fire and lit a candle. The man was Caderousse -- he was pale
    and his shirt was all blood. Having obtained the light, he
    hurried up-stairs again, and once more I heard his rapid and
    uneasy footsteps. A moment later he came down again, holding
    in his hand the small shagreen case, which he opened, to
    assure himself it contained the diamond, -- seemed to
    hesitate as to which pocket he should put it in, then, as if
    dissatisfied with the security of either pocket, he
    deposited it in his red handkerchief, which he carefully
    rolled round his head. After this he took from his cupboard
    the bank-notes and gold he had put there, thrust the one
    into the pocket of his trousers, and the other into that of
    his waistcoat, hastily tied up a small bundle of linen, and
    rushing towards the door, disappeared in the darkness of the
    night.

    "Then all became clear and manifest to me, and I reproached
    myself with what had happened, as though I myself had done
    the guilty deed. I fancied that I still heard faint moans,
    and imagining that the unfortunate jeweller might not be
    quite dead, I determined to go to his relief, by way of
    atoning in some slight degree, not for the crime I had
    committed, but for that which I had not endeavored to
    prevent. For this purpose I applied all the strength I
    possessed to force an entrance from the cramped spot in
    which I lay to the adjoining room. The poorly fastened
    boards which alone divided me from it yielded to my efforts,
    and I found myself in the house. Hastily snatching up the
    lighted candle, I hurried to the staircase; about midway a
    body was lying quite across the stairs. It was that of La
    Carconte. The pistol I had heard had doubtless been fired at
    her. The shot had frightfully lacerated her throat, leaving
    two gaping wounds from which, as well as the mouth, the
    blood was pouring in floods. She was stone dead. I strode
    past her, and ascended to the sleeping chamber, which
    presented an appearance of the wildest disorder. The
    furniture had been knocked over in the deadly struggle that
    had taken place there, and the sheets, to which the
    unfortunate jeweller had doubtless clung, were dragged
    across the room. The murdered man lay on the floor, his head
    leaning against the wall, and about him was a pool of blood
    which poured forth from three large wounds in his breast;
    there was a fourth gash, in which a long table knife was
    plunged up to the handle.

    "I stumbled over some object; I stooped to examine -- it was
    the second pistol, which had not gone off, probably from the
    powder being wet. I approached the jeweller, who was not
    quite dead, and at the sound of my footsteps and the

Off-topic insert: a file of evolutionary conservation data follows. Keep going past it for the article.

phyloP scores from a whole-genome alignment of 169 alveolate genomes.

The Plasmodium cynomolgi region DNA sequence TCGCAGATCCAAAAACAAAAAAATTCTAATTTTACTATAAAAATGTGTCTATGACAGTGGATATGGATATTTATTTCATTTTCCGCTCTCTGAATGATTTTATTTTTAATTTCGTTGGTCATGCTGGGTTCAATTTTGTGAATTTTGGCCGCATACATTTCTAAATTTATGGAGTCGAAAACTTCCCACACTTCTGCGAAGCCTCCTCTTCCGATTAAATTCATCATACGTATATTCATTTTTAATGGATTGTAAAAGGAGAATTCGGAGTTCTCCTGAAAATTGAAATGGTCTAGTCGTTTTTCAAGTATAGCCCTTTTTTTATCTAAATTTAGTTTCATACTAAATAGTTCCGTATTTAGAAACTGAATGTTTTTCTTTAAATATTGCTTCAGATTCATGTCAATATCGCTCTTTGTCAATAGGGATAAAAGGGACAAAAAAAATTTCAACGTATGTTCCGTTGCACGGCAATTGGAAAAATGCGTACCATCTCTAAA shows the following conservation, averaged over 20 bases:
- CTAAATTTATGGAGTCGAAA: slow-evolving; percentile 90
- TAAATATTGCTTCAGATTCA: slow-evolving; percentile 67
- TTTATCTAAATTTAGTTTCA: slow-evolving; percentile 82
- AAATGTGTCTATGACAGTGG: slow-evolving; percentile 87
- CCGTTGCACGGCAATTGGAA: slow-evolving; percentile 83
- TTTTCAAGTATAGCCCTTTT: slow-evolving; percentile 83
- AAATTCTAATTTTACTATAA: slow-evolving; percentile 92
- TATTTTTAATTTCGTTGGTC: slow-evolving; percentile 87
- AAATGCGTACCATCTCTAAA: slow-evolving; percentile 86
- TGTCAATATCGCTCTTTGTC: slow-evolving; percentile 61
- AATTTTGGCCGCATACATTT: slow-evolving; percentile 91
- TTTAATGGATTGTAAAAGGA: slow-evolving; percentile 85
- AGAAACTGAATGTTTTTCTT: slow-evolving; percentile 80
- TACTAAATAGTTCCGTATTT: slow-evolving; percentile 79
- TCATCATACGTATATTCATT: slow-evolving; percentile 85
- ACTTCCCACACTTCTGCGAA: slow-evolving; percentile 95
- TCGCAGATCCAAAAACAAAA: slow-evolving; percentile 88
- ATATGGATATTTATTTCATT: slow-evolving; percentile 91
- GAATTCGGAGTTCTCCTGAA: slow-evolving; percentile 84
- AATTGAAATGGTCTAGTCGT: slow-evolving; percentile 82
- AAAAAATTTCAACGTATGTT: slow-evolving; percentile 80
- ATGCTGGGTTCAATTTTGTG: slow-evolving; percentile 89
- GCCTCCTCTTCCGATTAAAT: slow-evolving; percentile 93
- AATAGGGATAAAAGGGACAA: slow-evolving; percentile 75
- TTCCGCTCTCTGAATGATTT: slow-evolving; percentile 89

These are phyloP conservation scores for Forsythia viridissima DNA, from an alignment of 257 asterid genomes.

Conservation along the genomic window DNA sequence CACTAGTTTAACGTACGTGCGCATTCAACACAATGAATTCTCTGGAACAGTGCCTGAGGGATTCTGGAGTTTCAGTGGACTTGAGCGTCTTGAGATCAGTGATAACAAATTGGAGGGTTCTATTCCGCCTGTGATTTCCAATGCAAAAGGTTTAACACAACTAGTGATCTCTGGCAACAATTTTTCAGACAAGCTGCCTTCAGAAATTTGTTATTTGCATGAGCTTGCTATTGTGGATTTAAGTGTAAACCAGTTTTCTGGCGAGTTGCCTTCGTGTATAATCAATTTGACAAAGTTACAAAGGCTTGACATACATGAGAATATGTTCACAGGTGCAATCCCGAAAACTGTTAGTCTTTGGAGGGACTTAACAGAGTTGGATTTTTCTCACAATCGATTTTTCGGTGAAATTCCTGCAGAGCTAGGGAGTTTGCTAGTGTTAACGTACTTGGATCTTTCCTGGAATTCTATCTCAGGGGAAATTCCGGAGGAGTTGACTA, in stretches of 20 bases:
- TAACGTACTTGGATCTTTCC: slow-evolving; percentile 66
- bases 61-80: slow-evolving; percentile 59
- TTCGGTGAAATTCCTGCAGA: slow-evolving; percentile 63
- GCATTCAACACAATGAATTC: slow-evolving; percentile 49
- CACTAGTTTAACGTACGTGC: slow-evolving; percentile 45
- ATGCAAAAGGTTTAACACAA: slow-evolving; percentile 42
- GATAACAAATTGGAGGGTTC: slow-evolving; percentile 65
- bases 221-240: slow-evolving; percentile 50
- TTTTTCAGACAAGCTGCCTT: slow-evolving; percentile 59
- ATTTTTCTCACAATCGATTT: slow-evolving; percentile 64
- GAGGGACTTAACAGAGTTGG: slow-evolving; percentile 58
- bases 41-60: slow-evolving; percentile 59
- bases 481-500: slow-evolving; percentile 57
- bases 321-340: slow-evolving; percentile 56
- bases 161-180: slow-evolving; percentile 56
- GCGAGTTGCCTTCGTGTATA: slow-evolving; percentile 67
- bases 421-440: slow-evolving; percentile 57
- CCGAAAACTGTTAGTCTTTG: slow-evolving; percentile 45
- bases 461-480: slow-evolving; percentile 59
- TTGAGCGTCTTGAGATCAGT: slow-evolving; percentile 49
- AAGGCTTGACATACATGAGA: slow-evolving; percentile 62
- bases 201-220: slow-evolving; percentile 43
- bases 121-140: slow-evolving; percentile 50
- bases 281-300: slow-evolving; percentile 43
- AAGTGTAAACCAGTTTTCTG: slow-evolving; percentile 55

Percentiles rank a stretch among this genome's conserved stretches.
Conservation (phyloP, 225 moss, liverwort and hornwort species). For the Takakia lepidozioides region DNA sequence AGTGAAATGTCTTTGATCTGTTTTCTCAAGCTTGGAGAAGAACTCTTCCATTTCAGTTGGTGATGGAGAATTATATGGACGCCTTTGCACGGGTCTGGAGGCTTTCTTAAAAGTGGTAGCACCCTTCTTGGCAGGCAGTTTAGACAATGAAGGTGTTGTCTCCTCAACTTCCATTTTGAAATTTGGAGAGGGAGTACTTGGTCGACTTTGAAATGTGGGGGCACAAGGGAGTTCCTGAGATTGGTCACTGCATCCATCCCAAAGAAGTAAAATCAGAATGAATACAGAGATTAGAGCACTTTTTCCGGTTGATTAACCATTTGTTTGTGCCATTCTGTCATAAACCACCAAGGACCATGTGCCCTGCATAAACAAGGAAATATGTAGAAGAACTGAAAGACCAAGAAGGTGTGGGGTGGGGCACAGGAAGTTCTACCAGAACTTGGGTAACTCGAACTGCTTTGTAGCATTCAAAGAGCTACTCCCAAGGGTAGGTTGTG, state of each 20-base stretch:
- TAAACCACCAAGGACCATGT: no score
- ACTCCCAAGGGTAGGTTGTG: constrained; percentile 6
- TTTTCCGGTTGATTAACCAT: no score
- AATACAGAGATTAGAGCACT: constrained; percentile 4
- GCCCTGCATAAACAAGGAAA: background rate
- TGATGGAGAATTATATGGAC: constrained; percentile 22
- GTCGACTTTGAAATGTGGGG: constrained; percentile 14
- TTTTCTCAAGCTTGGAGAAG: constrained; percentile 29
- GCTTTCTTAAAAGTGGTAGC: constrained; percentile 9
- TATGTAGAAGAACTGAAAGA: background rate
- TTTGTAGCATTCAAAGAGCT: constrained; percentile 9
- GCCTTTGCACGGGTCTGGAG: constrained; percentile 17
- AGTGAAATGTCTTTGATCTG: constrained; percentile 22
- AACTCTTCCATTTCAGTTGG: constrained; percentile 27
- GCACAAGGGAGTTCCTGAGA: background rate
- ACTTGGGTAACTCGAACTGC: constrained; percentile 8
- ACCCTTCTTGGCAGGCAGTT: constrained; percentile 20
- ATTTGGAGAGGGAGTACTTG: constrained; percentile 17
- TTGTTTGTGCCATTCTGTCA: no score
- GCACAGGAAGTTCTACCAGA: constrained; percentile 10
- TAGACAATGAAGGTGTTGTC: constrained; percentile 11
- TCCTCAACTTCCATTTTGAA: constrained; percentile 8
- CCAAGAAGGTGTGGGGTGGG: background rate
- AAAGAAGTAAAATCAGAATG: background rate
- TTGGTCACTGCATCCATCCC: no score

creaking of the floor, he opened his eyes, fixed them on me
    with an anxious and inquiring gaze, moved his lips as though
    trying to speak, then, overcome by the effort, fell back and
    expired. This appalling sight almost bereft me of my senses,
    and finding that I could no longer be of service to any one
    in the house, my only desire was to fly. I rushed towards
    the staircase, clutching my hair, and uttering a groan of
    horror. Upon reaching the room below, I found five or six
    custom-house officers, and two or three gendarmes -- all
    heavily armed. They threw themselves upon me. I made no
    resistance; I was no longer master of my senses. When I
    strove to speak, a few inarticulate sounds alone escaped my
    lips.

    "As I noticed the significant manner in which the whole
    party pointed to my blood-stained garments, I involuntarily
    surveyed myself, and then I discovered that the thick warm
    drops that had so bedewed me as I lay beneath the staircase
    must have been the blood of La Carconte. I pointed to the
    spot where I had concealed myself. 'What does he mean?'
    asked a gendarme. One of the officers went to the place I
    directed. 'He means,' replied the man upon his return, 'that
    he got in that way;' and he showed the hole I had made when
    I broke through.

    "Then I saw that they took me for the assassin. I recovered
    force and energy enough to free myself from the hands of
    those who held me, while I managed to stammer forth -- 'I
    did not do it! Indeed, indeed I did not!' A couple of
    gendarmes held the muzzles of their carbines against my
    breast. -- 'Stir but a step,' said they, 'and you are a dead
    man.' -- 'Why should you threaten me with death,' cried I,
    'when I have already declared my innocence?' -- 'Tush,